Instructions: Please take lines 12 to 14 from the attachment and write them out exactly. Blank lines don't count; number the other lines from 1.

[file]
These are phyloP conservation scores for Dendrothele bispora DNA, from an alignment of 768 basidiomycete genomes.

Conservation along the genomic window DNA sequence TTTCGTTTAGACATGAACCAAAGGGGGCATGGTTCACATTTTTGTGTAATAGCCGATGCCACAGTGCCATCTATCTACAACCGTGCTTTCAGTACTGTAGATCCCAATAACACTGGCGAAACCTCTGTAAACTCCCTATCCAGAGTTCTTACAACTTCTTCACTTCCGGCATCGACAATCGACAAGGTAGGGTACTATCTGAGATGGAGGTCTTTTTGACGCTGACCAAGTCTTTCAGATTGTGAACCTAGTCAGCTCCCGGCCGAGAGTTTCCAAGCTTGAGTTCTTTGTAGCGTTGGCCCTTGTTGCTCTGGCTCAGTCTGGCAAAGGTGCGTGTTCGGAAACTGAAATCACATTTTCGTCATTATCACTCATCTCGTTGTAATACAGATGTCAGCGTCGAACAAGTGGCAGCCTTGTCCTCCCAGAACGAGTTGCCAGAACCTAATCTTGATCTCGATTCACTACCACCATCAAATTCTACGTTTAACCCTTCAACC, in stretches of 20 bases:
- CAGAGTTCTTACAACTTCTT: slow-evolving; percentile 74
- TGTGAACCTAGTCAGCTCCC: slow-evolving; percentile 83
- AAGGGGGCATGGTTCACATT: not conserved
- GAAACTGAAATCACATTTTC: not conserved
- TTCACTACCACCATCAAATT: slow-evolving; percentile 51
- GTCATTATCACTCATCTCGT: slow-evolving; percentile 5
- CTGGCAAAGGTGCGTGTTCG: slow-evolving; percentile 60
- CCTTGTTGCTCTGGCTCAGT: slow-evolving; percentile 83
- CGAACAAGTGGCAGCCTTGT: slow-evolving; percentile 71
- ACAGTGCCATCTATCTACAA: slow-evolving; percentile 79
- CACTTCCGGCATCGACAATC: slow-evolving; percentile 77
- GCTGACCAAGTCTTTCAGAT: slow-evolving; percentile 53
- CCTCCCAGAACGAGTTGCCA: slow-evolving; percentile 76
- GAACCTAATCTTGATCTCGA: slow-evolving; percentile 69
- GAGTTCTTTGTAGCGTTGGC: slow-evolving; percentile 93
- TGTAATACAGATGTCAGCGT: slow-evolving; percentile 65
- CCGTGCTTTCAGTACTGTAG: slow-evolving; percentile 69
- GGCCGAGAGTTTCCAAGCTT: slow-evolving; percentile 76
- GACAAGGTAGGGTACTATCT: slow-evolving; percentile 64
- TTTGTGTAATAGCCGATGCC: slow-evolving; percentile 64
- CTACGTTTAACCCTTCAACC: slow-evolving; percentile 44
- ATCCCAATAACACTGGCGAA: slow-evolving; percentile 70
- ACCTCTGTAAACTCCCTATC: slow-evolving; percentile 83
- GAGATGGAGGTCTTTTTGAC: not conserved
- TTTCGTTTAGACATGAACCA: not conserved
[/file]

- ACAGTGCCATCTATCTACAA: slow-evolving; percentile 79
- CACTTCCGGCATCGACAATC: slow-evolving; percentile 77
- GCTGACCAAGTCTTTCAGAT: slow-evolving; percentile 53